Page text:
Watch: Fan Recreates SmackDown Live's Classic 'Rise Up' Intro With 2019 Roster

Starting in September 2004, SmackDown! used the Drowning Pool song "Rise Up" as the intro to each episode along with a highlight video of the Blue Brand's biggest stars. The song would remain apart of the show in some form or fashion up through September 2008, making it synonymous with the some show's biggest stars like Rey Mysterio, Batista and The Undertaker.

While the WWE has gone through 10 different intro songs since then, none of them have stuck in fans' minds like "Rise Up." And since WWE has stopped playing intro videos at the start of each episode, one fan decided to keep the video alive. On April 24 the YouTube profile "DashingRKO619" uploaded a remake of the video, adding in stars from the current SmackDown Live roster. By Tuesday the video began to go viral on Reddit with more than 20,000 views.

The video kicks off with shots of Roman Reigns before cutting to various other stars including Randy Orton, Finn Balor, Ember Moon, Charlotte Flair and Jeff Hardy. The intro traditionally ended with the current world champion, and the new video kept that going by closing out with Kofi Kingston hoisting the WWE Championship.

In recent years WWE has overhauled its music department, as Jim Johnston was removed as the company's composer and replaced by the production duo CFO$. In an interview back in March, Johnston revealed he was "pushed" out of the company despite making most of its iconic entrance themes. He is credited as one of the song writers for "Rise Up."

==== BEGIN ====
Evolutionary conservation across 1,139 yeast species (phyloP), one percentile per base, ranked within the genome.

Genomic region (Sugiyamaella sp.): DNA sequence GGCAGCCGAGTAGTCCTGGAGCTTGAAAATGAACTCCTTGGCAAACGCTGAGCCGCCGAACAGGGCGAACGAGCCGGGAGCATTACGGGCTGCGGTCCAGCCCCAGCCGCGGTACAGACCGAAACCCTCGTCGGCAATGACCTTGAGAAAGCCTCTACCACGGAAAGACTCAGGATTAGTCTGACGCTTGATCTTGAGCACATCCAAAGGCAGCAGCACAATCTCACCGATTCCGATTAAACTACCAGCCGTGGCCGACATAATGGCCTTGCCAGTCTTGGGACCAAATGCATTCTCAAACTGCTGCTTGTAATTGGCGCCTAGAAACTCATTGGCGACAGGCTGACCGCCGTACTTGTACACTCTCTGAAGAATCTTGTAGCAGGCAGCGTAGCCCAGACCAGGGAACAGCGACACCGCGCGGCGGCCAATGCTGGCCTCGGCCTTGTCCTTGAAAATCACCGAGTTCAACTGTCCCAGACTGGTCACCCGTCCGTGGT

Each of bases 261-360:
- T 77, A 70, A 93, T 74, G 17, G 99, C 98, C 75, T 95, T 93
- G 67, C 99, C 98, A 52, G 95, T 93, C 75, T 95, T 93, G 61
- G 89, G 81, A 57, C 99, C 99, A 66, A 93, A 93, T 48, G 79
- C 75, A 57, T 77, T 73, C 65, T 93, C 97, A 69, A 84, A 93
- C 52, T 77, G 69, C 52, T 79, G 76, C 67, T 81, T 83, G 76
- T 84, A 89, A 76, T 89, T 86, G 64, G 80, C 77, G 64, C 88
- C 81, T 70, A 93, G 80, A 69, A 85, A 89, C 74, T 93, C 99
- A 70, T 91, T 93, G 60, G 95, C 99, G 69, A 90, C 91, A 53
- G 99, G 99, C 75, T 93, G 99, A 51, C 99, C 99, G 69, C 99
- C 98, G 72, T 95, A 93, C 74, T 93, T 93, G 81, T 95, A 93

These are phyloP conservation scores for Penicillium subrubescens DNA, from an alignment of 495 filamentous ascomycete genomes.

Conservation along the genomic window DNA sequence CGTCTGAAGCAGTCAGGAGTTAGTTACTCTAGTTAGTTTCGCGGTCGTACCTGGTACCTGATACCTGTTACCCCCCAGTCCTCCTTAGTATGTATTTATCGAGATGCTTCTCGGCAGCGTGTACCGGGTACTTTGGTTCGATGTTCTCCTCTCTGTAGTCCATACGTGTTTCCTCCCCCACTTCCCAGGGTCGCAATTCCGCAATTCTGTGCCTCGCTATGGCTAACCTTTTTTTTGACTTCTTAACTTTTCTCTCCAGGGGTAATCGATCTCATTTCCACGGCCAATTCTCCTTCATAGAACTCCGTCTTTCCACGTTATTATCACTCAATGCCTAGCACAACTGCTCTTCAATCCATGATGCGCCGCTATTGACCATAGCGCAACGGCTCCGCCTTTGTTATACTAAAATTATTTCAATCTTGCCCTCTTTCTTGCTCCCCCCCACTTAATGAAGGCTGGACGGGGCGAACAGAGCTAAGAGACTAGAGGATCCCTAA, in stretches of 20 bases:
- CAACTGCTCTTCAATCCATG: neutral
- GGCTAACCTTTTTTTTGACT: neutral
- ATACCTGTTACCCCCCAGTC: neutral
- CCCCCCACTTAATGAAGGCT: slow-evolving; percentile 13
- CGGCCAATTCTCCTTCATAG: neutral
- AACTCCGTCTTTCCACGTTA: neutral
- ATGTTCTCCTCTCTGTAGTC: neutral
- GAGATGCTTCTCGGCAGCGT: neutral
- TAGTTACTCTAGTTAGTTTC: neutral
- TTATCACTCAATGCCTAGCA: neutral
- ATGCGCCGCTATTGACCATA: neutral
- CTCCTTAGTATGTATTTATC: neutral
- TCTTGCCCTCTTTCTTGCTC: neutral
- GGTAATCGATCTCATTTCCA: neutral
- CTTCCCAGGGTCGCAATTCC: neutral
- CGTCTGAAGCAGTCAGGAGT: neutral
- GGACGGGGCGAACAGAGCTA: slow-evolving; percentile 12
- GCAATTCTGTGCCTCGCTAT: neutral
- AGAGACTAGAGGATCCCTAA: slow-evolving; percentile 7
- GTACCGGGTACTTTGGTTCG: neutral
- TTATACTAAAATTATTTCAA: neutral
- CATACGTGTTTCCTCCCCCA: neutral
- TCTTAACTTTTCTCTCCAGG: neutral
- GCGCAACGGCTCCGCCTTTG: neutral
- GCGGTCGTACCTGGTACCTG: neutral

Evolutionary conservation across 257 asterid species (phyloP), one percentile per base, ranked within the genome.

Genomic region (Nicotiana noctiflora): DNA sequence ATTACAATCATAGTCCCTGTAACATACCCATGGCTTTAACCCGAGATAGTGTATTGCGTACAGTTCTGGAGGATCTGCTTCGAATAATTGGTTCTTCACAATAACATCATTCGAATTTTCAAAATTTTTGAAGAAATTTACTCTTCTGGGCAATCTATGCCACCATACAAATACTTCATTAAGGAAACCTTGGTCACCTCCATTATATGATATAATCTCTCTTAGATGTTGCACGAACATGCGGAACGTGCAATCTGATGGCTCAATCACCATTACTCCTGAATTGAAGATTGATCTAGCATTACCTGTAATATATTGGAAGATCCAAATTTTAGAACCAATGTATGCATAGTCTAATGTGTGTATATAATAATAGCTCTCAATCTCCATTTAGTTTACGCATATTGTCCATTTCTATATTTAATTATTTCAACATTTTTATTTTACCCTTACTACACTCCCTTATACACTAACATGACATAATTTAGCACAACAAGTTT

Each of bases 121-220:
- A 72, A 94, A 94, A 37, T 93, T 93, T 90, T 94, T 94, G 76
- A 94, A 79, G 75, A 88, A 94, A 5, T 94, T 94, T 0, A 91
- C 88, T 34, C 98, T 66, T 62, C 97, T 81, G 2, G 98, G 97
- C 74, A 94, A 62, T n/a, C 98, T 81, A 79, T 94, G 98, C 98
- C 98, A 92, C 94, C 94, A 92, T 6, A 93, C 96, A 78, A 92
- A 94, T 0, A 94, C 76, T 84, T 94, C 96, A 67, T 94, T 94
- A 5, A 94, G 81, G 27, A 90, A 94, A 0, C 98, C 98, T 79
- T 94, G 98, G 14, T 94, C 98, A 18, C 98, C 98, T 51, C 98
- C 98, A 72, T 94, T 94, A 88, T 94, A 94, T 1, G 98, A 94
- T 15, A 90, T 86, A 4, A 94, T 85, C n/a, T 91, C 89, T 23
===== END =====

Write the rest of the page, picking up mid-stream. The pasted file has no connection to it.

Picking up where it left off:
"I was getting cut out," Johnston said. "That was by design. Not necessarily Vince's (McMahon's) design, but other folks. It's his company, he can do whatever the hell he wants with it. It isn't like he owes me a job. I knew this was coming to an end and particularly maybe for the last year, I knew the writing was on the wall.

"This guy has pushed me out, but you know I was so discouraged by it all and I wasn't doing what I want to do, which is to write great music and I am a worker," he continued. "I don't want a job where I don't have to work. There wasn't ever a millisecond where I thought, 'Wow, isn't this great? I'm really not doing that much music, but they're continuing to pay me! Oh my God, what a great deal!' It was awful. I hate that. I hated that feeling. I've got handcuffs on, I can't contribute and I eventually told Vince that as well. I said, 'this is not right.' I also told him at the time, 'hey, if you're unhappy with me, fire me. Fire me right now. You can fire me right now. I'm taking the pressure off. Go ahead. Fire me."

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